- a thing to eat on bread
Makes about 2 cups sauce.
An autumn tradition in my home, this recipe makes a thick jam with a lemony fragrance. Since cranberries (and lemons) are very high in pectin and this sauce contains no additional liquids (beyond the lemon juice and residual water) this sauce is quite stiff when chilled. At room temperature, it is spreadable, but will not run all over the plate. Leaving larger pieces of lemon zest is a nice texture change and offers an unpredictable pleasant burst of intense lemon flavor.
- 1 heavy bottomed saucepan that holds at least 1 quart, preferably enamel or other non-reactive lining.
- Something heat resistant with which to stir. A wooden spoon or paddle, or heat resistant rubber spatula are ideal.
Wash and pick over the cranberries, discarding any that squish or do not float. Remove any twiggy bits. Drain the excess water and place the berries in the saucepan with the sugar.
Remove the zest of the lemon with a grater, zester, or peeler. If removing the zest with a peeler, cut the resulting pieces into narrow strips. Add the zest to the cranberries.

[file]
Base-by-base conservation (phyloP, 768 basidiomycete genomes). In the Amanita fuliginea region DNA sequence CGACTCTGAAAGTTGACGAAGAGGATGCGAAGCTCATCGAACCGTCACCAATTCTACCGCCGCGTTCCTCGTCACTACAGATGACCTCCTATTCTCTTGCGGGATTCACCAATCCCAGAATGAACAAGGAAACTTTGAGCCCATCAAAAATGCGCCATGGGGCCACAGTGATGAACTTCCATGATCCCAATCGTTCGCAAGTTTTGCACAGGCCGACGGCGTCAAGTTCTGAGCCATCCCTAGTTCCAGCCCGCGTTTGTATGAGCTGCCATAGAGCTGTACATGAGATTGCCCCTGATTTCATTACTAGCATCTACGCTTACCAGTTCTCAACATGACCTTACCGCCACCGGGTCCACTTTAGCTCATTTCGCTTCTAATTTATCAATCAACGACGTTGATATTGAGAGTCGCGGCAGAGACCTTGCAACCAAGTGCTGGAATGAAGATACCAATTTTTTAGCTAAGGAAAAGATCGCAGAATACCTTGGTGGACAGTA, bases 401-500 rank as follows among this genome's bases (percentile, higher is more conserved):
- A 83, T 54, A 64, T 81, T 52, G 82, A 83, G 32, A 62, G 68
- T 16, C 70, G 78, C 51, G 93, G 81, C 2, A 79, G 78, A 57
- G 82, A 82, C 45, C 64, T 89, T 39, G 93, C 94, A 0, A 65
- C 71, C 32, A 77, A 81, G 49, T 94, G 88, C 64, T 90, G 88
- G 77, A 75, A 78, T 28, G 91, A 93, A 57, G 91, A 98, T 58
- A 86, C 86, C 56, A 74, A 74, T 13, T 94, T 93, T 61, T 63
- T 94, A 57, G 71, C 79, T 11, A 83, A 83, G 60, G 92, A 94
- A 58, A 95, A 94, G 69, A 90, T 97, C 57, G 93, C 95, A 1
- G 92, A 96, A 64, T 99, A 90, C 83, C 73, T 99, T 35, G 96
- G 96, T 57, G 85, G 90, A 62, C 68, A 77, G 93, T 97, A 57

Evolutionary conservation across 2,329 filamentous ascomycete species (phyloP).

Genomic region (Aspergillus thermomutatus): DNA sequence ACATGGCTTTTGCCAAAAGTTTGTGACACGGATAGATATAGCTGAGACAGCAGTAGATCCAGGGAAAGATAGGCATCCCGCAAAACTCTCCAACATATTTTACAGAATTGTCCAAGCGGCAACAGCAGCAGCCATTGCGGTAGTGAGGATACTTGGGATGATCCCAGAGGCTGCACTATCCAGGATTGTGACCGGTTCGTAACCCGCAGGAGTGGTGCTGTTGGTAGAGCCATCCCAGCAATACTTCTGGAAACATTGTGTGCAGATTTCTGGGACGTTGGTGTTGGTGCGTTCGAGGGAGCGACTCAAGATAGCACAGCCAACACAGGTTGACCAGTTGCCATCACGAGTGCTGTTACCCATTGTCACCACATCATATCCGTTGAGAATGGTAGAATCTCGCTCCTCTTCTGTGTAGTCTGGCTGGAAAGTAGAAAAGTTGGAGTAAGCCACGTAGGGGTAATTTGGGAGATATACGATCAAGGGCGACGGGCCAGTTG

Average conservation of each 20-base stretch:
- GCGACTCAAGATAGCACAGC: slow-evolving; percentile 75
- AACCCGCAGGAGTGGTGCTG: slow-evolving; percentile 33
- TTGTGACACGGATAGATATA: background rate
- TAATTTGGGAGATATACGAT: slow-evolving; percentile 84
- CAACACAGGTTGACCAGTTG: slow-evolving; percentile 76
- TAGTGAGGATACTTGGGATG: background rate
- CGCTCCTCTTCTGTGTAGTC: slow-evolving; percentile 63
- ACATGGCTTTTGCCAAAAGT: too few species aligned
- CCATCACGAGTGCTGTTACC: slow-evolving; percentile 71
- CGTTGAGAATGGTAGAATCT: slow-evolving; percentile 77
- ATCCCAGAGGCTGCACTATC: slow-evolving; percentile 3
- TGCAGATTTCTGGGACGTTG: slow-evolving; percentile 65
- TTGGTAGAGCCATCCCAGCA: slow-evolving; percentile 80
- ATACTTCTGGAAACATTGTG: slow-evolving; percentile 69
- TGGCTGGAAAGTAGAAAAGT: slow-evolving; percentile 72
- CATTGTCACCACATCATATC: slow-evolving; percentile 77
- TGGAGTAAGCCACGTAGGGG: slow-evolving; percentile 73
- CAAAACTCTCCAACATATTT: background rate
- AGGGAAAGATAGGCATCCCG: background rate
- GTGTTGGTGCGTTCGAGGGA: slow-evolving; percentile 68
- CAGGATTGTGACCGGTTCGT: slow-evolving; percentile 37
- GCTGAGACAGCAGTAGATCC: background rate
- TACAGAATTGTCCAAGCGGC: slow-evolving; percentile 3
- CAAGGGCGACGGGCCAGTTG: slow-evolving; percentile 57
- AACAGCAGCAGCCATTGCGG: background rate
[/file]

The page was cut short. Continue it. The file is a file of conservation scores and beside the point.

Juice the lemon, pulp is OK but remove any seeds and membrane. Add the juice to the cranberries.
Place the saucepan on medium high heat. Stir to distribute the moisture. Continue to stir occasionally as it bubbles and the berries begin to pop. Stir gently if you like whole berries in your sauce, stir more vigorously if you like a more homogenous sauce. The sauce is done when all of the sugar has melted. This can be determined by looking at the back of whatever it is with which you are stirring, or by scooping up a bit of syrup in a spoon. Ignore any sugar crystals sticking to the sides of the pot above the sauce line, and take your sample from the middle of the pot.
Decant and can if desired. It keeps a long time refrigerated, even if not canned. Excellent on turkey, as well as on bread, scones, etc.
note: I double checked quantities and have revised both the finished volume and the 'standard bag' size.